I remember the first time I sauteed vegetables. I was a junior in college, living with five other girls who were all amazing little chefs. When I finally took a stab at making a “fancy” dinner, I literally felt like I was Rachel Ray 2.0 and the healthiest person on the planet. Oh, those were the days. First, I COATED the pan in vegetable oil. I mean literally dumped that sucker onto the pan. After all, it was just liquid that was meant to make sure my little spinach leaves didn’t stick to the pan, right? Come to find out, one tablespoon of vegetable oil has 124 calories, 14 grams of fat (2g saturated, 4.6g polyunsaturated, and 7g monounsaturated). Okay, time out. This oil did have good fats. But remember, I didn’t even look at the label before just pouring it into my pan. I very well could have consumed like four times the serving size. That’s just unnecessary! Now I cook with coconut oil, and I could write an entire separate blog post about that.
In hindsight, I knew so little about healthy eating and have grown so much in my knowledge and understanding of nutrition. Part of that is due to my minor in Health Education, but a majority of it comes from real world experience, (in other words) reading nutrition labels. Doing so honestly changed the game for me.
I don’t actually remember what exactly my “light bulb” moment was, but I know I started to get tired of a few things. I grew tired of working out and not seeing ANY sort of results (at least in my eyes), I grew tired of feeling sluggish and foggy, and overall I knew I was getting in the way of allowing myself to have optimal health.
I’ll admit, I did read nutrition labels but only to count calories. Unfortunately calories are only a minor part of your nutrition and in my opinion, not even the most important. Take my favorite snack, cashews, for example. Plain, unsalted cashews. One-quarter cup, which is about 16 pieces, is 160 calories. Let’s look at that serving of cashews versus a bag of Cheez-its (my weakness) which are 150 calories. A serving of cashews rings in 8 grams of carbs, 13 grams of fat, and 5 grams of protein. A serving of Cheez-its (27 pieces) rings in 17 grams of carbs, 8 grams of fat, and 3 grams of protein, and some other weird things made in a lab. You might be like, omg ten calories per cashew? That’s dumb. What if with this example we thought of calories as a currency. For 160 calories you get a solid dose of healthy fat (which by the way, healthy fat does not and will not make you fat, it fuels your bod), a little kick of protein, and it has less than 10 grams of carbs. For 150 calories, well, you get a lot more carbs, less fat, and less protein.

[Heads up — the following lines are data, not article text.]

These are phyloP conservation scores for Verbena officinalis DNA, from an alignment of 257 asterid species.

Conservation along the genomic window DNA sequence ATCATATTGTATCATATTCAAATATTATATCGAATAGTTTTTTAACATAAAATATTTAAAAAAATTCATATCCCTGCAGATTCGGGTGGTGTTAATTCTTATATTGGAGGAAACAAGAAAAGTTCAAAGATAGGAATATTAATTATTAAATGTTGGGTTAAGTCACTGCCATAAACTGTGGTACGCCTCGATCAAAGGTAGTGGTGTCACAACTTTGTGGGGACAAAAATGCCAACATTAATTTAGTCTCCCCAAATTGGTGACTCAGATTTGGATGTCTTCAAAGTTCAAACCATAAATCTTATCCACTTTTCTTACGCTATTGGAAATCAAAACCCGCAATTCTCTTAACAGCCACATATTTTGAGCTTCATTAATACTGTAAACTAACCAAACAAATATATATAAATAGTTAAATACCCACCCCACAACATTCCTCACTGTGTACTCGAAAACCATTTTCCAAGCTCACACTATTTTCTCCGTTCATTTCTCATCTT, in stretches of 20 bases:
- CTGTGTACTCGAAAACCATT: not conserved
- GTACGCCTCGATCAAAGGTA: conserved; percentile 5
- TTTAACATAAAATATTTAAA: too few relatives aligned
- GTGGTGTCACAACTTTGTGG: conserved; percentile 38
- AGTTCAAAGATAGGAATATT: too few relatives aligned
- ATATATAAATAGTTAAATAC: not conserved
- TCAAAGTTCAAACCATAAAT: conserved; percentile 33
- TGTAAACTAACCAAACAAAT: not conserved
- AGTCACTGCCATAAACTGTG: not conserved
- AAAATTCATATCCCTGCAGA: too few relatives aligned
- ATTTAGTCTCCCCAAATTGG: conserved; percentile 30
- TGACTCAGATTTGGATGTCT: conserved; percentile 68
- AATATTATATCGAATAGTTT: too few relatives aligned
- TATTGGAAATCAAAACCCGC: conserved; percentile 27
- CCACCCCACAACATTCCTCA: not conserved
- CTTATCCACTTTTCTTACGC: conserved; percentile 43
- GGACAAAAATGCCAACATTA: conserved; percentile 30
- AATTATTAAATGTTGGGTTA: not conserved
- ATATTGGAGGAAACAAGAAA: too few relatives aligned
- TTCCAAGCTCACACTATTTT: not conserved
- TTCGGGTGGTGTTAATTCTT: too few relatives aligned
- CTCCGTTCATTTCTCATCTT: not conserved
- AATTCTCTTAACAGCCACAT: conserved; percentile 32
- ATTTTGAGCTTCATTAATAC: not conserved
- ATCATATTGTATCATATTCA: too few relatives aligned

If calories were dollars, you’d want to get the most ~bang~ for your buck. Cashews might have more calories than Cheez-its, and a handful might seem small in comparison to 27 little orange squares, but that’s where this life changing factoid (I’ve always wanted to use that word in a sentence) comes into play. Remember why you’re eating. Take that blindfold off and see what you’re eating. It’s not as scary as you think, and there’s actually so much freedom in being confident in what you’re using to fuel yourself with throughout the day.
Don’t eat less, eat right.
Aly Fuller, BA – Psychology
Energy Krazed Coach